Lessons from Music History
Lesson 9 - Dmitri Shostakovich (1906-1975)
and his friend Mstislav Rostropovich (1927-2007)
~Served with silence ~
"Friends come and friends go, but a true friend sticks by you like family."
~Proverbs 18:24 The Message
Living under the communist regime in Russia made life very difficult for composer Dmitri Shostakovich. Although his early works brought him the title “Composer-laureate of the Soviet State”, this official favor did not last. His innovative music began to irritate the communist officials, and he was branded an “enemy of the people”.
Stalin himself wrote an article denouncing Shostakovich, which he entitled “Muddle Instead of Music”. When he tried to organize a performance, the newspapers announced, “Today there will be a concert by the enemy of the people Shostakovich”. Rocks were often thrown through the windows of his home.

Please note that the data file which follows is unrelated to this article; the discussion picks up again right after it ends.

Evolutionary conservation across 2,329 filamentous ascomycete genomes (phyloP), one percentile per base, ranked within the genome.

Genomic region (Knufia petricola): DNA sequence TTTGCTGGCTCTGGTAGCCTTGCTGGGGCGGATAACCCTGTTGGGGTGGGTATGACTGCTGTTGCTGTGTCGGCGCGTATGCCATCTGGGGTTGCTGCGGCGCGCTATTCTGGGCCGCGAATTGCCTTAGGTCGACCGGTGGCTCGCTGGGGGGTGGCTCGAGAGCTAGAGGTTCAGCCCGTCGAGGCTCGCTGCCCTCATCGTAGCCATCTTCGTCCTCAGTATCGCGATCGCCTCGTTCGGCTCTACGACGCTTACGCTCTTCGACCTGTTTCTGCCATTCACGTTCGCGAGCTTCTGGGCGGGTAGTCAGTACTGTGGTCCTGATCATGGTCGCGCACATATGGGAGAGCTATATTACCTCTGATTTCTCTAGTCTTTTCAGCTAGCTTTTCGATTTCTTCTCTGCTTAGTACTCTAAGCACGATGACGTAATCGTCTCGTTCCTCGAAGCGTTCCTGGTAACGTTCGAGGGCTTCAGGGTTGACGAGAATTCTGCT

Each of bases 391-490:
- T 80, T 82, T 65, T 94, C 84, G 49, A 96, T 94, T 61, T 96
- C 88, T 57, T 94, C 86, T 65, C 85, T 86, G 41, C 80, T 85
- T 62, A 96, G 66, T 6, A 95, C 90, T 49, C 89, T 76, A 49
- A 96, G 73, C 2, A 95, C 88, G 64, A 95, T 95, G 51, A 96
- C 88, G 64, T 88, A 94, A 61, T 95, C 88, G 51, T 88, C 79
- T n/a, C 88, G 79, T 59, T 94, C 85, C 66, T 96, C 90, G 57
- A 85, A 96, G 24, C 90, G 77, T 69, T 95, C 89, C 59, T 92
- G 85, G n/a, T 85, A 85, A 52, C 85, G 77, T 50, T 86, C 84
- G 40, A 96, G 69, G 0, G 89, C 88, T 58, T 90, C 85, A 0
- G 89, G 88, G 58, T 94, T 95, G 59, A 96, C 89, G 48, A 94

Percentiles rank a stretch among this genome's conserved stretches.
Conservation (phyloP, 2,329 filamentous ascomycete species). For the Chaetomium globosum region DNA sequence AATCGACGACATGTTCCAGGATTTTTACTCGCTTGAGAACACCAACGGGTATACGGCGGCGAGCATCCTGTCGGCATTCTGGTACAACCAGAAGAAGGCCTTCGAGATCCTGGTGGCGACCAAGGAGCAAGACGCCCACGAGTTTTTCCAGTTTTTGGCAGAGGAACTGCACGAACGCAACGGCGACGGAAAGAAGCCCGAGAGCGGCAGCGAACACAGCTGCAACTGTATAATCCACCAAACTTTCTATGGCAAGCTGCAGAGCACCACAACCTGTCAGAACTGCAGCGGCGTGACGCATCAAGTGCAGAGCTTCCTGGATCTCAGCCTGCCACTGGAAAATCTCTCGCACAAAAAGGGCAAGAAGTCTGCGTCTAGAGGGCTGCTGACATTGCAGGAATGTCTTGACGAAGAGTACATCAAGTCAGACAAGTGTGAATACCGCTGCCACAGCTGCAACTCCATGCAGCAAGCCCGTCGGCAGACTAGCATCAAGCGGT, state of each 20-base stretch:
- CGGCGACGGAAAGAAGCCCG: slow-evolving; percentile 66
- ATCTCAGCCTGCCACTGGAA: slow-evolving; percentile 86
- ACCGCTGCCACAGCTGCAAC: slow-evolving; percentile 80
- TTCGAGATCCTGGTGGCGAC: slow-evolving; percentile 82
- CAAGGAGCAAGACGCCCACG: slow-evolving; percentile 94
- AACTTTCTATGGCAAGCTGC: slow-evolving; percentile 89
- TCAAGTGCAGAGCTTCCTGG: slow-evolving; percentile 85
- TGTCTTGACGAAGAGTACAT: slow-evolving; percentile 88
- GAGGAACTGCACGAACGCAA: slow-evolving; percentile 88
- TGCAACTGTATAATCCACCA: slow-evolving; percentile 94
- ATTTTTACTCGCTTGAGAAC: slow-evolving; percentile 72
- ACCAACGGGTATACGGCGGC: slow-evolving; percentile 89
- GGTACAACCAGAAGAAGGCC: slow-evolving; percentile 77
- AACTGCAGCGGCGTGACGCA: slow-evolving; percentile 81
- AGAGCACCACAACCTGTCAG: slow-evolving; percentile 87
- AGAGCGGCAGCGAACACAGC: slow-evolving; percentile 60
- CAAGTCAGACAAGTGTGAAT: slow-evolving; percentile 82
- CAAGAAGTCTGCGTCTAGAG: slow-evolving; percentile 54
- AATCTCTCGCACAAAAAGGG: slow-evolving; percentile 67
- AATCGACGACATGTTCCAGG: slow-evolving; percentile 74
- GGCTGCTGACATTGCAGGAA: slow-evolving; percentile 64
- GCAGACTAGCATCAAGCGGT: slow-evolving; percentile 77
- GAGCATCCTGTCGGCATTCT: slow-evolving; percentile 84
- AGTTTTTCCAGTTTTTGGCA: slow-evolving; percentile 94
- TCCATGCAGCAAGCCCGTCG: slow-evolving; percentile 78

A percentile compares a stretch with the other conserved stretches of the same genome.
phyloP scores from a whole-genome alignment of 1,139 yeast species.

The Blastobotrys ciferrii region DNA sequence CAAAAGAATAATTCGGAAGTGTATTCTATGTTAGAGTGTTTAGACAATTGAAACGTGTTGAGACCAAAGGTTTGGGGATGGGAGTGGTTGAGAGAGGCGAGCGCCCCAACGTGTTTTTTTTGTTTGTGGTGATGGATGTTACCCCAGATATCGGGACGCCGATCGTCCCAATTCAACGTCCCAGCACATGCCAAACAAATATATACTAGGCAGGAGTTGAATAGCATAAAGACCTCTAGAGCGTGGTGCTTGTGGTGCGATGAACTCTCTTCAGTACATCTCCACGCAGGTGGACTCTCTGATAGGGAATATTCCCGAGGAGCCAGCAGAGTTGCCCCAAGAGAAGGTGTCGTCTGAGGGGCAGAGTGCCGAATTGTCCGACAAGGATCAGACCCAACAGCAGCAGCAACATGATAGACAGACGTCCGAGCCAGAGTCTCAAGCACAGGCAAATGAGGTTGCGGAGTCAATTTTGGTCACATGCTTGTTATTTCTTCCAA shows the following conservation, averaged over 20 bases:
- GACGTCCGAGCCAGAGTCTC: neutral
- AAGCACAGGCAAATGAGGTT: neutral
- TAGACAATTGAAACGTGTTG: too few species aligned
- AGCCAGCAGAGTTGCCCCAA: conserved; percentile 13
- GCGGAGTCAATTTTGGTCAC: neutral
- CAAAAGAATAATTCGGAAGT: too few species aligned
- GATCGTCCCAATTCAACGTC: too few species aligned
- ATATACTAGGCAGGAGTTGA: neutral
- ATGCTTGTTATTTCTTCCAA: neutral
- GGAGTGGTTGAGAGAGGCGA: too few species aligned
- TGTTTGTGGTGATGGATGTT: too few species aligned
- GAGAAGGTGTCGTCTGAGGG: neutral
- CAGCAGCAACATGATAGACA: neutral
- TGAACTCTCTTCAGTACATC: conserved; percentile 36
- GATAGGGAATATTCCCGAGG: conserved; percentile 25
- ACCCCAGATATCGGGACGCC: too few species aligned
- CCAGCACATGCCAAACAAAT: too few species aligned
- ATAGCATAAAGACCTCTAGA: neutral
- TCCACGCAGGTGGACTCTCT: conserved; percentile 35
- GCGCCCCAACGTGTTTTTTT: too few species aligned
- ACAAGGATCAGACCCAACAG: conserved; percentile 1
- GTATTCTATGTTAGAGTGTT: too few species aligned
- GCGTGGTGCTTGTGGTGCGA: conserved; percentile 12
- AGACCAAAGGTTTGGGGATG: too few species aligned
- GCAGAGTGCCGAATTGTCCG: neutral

Through the tense years of Soviet persecution, the support of his friends meant very much to this man. One in particular, the great cellist Mstislav Rostropovich, had a keen understanding of his friend’s pain. Shostakovich would frequently telephone him with the words, “Come quickly, hurry”.
Their apartments were many miles apart, yet Rostropovich never failed to come. At the door, the composer always greeted him, “Sit down, and now we can be silent”. Rostropovich remembered, “I would sit for half an hour, without a word. It was most relaxing, just sitting. Then Shostakovich would get up and say, ‘Thank you. Goodbye, Slava’. It was very special, sitting like that with him.”
from "Devotions from the World of Music" by Patrick & Barbara Kavanaugh (Cook Communications Ministries, 2000)